While much of Crysis is semi-linear with a clearly marked objective always on the map, how to clear objectives is left up to the player, with the aforementioned nanosuit abilities providing a variety of possible solutions to each situation. This core idea is what makes Crysis so very fun. Stealthy players will find a huge advantage in sneaking past a group of guards, while those who prefer Rambo-like tactics can feel like a total power house by wreaking havoc with guns blazing. This isn’t to say the nanosuit is invulnerable though, and keeping a close eye on your surroundings and suit’s energy levels are key to survival. However, it does mean that there’s always several ways to handle most encounters, and smart players will quickly learn to strike a balance between stealth and strength. To help increase these options even further, each weapon in the game comes with a number of customizable options, like selecting various scopes, flashlights, laser pointers, silencers, and even ammo types, letting you select the proper gear for clearing out military bases.
While the gunplay and tactical options stand up well in Crysis when placed next to the best of current generation shooters, the game does unfortunately have a few faults, which carried over from the original release. The most noticeable of these is the often erratic enemy AI, which tends to pop up most while facing the Korean military and attempting stealth. The enemy soldiers have odd habits, which involve losing track of the player easily sometimes, while at other times noticing the player from extreme distances while cloaked, when it should be impossible to see them. Usually this can be easily resolved with a bullet to their head, but there were number of instances where I was cloaked and hidden in the dark, only to find myself being shot at while trying to find a spot to recharge. This can be frustrating at first, but oddly enough they usually shoot, and immediately lose track of the player again, as if it never happened.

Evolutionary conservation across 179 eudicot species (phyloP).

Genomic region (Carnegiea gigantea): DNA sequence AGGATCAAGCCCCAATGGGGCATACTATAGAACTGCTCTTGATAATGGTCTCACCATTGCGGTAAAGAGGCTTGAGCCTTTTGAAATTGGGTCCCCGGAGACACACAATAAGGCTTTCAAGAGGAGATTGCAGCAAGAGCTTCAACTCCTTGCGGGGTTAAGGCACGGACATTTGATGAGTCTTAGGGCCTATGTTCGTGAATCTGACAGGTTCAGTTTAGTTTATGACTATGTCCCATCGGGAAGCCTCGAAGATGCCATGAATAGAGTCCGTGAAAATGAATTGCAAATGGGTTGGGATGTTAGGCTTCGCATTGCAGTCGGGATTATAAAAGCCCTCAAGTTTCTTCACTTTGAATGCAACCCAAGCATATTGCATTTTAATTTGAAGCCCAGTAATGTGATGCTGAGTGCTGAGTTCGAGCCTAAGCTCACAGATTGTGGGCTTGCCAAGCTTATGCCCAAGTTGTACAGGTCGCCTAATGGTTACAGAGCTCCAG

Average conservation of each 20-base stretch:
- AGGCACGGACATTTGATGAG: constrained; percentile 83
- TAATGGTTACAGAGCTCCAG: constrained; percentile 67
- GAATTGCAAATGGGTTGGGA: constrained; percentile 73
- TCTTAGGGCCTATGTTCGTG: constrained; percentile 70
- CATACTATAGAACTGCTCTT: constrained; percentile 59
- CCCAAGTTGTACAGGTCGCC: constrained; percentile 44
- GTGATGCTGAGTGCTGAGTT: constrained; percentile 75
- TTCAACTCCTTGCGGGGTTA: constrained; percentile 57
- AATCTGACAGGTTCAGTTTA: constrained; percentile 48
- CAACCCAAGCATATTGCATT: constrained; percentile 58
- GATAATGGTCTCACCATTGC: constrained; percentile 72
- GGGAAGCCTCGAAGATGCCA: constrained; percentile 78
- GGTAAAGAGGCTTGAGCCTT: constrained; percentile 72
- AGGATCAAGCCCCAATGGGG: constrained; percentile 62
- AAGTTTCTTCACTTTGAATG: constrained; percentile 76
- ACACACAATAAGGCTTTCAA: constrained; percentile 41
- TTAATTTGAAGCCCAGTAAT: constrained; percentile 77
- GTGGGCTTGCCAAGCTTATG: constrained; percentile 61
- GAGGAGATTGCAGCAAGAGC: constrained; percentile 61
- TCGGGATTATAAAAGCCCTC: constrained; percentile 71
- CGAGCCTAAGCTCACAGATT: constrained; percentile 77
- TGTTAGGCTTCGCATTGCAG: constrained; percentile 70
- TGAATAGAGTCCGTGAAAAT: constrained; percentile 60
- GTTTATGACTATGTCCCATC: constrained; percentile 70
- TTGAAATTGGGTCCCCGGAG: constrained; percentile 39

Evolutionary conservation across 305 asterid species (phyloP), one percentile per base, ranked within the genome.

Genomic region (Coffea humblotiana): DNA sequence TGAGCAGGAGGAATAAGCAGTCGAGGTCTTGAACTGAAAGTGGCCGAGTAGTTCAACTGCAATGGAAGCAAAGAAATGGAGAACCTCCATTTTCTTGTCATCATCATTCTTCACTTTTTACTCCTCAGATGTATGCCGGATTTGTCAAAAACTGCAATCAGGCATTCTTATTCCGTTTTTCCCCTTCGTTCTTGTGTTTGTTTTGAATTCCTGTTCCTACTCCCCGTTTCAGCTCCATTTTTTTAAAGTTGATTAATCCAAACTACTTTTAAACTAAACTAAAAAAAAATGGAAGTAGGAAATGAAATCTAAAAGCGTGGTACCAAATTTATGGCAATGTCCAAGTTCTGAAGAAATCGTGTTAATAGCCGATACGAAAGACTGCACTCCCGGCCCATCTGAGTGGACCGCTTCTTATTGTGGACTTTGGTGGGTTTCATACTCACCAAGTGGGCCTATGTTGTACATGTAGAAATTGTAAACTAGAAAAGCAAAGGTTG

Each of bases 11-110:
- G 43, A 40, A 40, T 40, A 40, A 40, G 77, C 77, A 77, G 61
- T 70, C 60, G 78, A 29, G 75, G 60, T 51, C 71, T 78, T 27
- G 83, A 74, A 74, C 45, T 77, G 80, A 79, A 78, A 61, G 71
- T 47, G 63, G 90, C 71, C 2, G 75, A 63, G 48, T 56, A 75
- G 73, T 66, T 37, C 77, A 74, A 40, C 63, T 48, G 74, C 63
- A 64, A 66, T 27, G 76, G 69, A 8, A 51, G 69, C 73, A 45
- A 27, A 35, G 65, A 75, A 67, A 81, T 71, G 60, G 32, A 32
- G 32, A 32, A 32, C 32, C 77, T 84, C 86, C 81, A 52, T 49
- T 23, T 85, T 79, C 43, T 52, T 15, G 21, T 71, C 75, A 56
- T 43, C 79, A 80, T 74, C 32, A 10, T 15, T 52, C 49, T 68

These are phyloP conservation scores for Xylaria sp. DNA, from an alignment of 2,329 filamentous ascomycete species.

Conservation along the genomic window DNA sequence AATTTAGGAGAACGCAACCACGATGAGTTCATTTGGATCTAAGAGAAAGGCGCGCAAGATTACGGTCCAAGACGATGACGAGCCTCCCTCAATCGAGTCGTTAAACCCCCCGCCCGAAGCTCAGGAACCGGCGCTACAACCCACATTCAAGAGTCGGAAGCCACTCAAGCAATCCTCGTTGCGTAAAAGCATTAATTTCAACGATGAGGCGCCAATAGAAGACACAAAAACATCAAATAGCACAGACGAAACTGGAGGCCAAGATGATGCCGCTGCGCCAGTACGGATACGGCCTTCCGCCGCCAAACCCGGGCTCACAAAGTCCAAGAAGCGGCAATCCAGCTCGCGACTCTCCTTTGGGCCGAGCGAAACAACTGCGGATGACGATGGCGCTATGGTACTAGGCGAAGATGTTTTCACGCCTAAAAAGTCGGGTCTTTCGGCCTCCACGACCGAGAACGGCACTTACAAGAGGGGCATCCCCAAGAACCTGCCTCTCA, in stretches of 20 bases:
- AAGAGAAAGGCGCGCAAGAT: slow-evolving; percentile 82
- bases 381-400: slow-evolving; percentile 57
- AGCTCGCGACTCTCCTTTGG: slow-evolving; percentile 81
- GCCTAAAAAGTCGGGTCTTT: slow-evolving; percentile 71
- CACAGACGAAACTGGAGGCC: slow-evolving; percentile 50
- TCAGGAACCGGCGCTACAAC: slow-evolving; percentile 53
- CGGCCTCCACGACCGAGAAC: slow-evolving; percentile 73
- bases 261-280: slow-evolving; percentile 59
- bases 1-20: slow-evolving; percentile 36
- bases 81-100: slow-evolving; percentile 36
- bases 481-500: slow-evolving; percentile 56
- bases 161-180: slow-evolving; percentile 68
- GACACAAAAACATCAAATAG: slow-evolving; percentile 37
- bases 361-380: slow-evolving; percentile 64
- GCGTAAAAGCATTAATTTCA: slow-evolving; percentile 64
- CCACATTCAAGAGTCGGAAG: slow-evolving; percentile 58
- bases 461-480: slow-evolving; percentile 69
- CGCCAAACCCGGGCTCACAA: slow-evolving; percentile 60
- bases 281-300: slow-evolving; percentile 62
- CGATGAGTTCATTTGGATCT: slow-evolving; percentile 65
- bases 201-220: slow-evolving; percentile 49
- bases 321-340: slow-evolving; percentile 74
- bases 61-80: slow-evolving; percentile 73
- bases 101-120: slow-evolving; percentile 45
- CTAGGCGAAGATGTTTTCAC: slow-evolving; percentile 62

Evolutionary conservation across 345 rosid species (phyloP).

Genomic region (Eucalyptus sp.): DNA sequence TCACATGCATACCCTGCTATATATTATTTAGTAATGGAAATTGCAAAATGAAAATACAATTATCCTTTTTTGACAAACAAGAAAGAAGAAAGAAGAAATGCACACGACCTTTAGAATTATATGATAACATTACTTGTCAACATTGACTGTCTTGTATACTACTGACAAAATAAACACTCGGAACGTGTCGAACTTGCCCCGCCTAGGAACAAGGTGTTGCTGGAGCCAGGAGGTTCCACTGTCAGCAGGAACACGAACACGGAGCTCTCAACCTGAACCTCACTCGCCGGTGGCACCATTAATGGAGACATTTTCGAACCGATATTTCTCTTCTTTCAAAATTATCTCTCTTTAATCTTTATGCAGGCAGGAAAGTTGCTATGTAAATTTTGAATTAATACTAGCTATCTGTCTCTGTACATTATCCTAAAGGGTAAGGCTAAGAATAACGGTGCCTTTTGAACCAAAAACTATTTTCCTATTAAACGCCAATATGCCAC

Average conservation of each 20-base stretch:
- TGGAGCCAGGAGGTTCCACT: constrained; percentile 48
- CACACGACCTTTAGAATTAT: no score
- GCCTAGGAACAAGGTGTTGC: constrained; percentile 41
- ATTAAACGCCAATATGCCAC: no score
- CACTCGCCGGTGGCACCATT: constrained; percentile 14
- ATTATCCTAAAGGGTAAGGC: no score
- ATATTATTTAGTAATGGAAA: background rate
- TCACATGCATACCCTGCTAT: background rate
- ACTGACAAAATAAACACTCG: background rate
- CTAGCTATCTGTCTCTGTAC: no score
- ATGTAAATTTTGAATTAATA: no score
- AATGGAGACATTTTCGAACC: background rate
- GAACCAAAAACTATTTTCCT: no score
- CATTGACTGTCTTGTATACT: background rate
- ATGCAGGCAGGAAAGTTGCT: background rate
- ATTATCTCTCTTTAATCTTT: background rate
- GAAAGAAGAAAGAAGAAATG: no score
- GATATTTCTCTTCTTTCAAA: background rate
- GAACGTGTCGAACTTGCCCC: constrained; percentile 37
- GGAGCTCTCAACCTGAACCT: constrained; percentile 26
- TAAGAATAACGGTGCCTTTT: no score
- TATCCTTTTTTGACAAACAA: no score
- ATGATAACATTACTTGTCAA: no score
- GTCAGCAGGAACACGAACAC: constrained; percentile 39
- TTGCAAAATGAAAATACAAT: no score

Besides that, Crysis also has a few odd checkpoint locations, and no ability to save your game at any other specific time. Normally this wouldn’t be an issue since checkpoints are fairly frequent, but they activate when crossing an invisible line and save the exact current situation, instead of a set starting point. Most of the time this works fine, but when you cross a check point with no ammo and three suddenly alert enemies in front of you it can lead to some very aggravating deaths. The result is restarting and dying over and over until you figure out a way to escape, or at the worst restarting the entire level. This got me several times, with the worst scenarios landing me directly in the line of fire of a tank, and the other check point activating in mid air as I hopped a fence, landing me in the middle of a group of enemies I didn’t know were there.
It’s questionable that Crysis‘ multiplayer portion was left out, as well as the PC expansion, Crysis: Warhead. Despite these omissions, Crysis brings a great single player campaign to the table, which has the ability to keep the average gamer occupied for about 8-10 hours, with some explosive moments to keep it flowing forward. The story line and voice acting aren’t going to knock your shoes off, but provide enough powerful moments to keep you shooting, which is where the real fun is here. There’s certainly never been a cheaper way to enjoy Crysis than right now on PS3, so if you’ve always wanted to see what everyone was talking about in 2007 without the expensive price tag, this is the way to do it.
PlayStation LifeStyle’s Final Score
+ Nanosuit allows for rewarding flexibility.
+ Dynamic combat, custom weapon parts, and plenty of tactical choices.
– Omission of multiplayer portions.